Chris Street: twenty years gone

Twenty years ago tonight, Iowa men’s basketball player Chris Street was killed in a car accident. After a team dinner at the Highlander Inn on Highway 1, just north of the Interstate 80 interchange, Street drove into the path of a Johnson County snowplow truck. The plow slammed into his car and he was killed almost instantly.

I was ten years old and quickly becoming enamored with basketball. I was following the Iowa men’s team closely for the first time in my life. I learned of Street’s death while lying in my parents’ bed, watching the small TV on the top of my dad’s dresser. I think it was a quick news update at the end of a commercial break on KCRG. It was very frank and somber: Chris Street was killed in a car accident. I cried.

Needless to say, Street’s death was a big deal. The tragic and early deaths of well-known athletes are not uncommon (Celtics forward Reggie Lewis also died in 1993), and the sports media always describes the effect on the local community as shocking. It is almost like a cliché. However, that is exactly what it was like in the wake of Street’s death. It sent shockwaves through the entire state, and was probably the first time I was aware of something that effected so many people. My mom, who worked nights at the UIHC at the time, said hospital staff members were beside themselves the night of Street’s death. They could not believe he was dead.

I kept the news section of the next day’s Press-Citizen and dug it out yesterday for the first time in a while. I read the stories, and on the front page is this account from Randy Larson, who is famous locally for organizing the iconic Primetime League every summer:

Larson, an Iowa City lawyer who serves as a legal consultant for the basketball team, said word of Street’s death cast an eerie silence over the crowd at The Airliner, the Iowa City bar and restaurant he co-owns.

Larson said he explained what had happened at 9:50 p.m. and then made an announcement that the bar would be closing.

“Three-hundred fifty people walked out in dead silence,” Larson said. “They set their beers down, grabbed their coats and walked out.”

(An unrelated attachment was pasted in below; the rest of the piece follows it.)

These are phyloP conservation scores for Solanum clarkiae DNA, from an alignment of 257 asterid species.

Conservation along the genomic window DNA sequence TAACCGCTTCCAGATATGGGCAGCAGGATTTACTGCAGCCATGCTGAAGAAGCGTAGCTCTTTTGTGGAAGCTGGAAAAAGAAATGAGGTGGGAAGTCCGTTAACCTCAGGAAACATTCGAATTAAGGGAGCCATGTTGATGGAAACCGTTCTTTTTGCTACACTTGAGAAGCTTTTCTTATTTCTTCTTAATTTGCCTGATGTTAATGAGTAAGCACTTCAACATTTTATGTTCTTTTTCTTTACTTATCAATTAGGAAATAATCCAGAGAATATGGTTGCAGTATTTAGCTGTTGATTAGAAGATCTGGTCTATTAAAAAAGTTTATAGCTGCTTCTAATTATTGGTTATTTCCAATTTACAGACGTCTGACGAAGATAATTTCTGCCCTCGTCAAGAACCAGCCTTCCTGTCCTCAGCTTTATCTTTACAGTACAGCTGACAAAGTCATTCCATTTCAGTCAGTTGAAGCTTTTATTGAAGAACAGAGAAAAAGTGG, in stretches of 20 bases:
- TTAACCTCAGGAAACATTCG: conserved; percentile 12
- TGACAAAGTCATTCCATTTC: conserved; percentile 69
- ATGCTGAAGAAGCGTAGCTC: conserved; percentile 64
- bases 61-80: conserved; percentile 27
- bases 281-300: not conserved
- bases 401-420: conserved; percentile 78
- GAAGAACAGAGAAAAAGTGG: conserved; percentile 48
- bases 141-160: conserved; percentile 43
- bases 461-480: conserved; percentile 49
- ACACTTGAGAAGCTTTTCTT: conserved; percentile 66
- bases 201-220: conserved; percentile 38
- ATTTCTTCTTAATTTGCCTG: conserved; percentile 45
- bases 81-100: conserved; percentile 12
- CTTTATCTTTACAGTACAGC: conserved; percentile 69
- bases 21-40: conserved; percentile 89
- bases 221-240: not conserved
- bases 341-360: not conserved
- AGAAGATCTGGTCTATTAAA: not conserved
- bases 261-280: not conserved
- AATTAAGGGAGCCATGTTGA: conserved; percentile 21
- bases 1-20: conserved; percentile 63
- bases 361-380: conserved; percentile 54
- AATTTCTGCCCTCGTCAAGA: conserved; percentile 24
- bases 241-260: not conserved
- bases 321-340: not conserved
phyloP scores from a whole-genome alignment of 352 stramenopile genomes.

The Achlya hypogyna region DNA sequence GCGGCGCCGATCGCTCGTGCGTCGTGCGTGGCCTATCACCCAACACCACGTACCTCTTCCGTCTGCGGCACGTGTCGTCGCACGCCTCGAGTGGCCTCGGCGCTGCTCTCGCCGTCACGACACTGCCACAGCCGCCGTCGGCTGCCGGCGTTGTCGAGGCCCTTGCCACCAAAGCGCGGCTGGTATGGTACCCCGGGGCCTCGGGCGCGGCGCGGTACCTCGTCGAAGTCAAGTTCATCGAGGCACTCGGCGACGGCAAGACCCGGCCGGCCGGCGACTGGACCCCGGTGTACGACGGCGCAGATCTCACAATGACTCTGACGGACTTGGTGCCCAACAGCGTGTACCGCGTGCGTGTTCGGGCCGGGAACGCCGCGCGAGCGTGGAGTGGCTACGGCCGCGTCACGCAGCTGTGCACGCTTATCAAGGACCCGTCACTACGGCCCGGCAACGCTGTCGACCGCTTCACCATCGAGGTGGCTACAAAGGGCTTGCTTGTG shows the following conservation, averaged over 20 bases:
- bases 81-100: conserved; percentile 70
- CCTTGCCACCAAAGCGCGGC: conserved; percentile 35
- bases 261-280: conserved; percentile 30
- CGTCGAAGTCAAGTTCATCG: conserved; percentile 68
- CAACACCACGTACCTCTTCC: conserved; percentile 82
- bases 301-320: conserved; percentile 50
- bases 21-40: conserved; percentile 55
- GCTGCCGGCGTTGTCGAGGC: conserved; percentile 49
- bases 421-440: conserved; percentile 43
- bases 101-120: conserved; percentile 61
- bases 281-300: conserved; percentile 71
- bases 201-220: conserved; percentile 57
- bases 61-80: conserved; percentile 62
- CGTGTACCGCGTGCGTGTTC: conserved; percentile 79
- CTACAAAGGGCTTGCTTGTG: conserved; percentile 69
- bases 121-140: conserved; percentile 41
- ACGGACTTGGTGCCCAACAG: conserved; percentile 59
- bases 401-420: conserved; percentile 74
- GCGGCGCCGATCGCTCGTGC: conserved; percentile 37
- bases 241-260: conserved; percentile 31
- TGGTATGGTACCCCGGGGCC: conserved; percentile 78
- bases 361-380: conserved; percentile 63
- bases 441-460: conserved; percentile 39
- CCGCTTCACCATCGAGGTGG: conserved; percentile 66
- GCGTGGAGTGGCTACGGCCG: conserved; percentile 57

Despite the fact his death became a signature moment of my youth, forever linked to my love for basketball, I do not really remember Chris Street as a player. Perhaps it was because I had yet to easily identify individual players, except those who stood out. But he would have been among them. It is weird, really. However, I think I will forever know who he was. I think of him every time I see a basketball player wearing the number forty, Street’s number. Stored inside a footlocker, along with the P-C the day after Street’s death, is a single-sheet, 1993 calendar with the 1992-93 Iowa men’s roster and schedule on it. Next to each game I wrote a “W” or “L” to keep track of their record, and in the white space I wrote “#40” about twenty times. In November ’93, when my fifth grade class moved to a room in Grant Wood’s new wing, I was assigned locker number forty. I thought it was both an honor and kind of eerie.

There was a tribute for Street at tonight’s game against Wisconsin. Street’s jersey was draped over an empty seat on the Hawkeye bench and the players wore “CMS 40” patches, the same worn by Street’s teammates after his death. I thought it was fitting and very memorable. It may sound corny, but toward the end of game, when the Badgers continued tightening the score, I kept glancing at that empty seat and gold jersey with “40” stitched on the front. This one, like a few almost twenty years ago, had to be for Chris.

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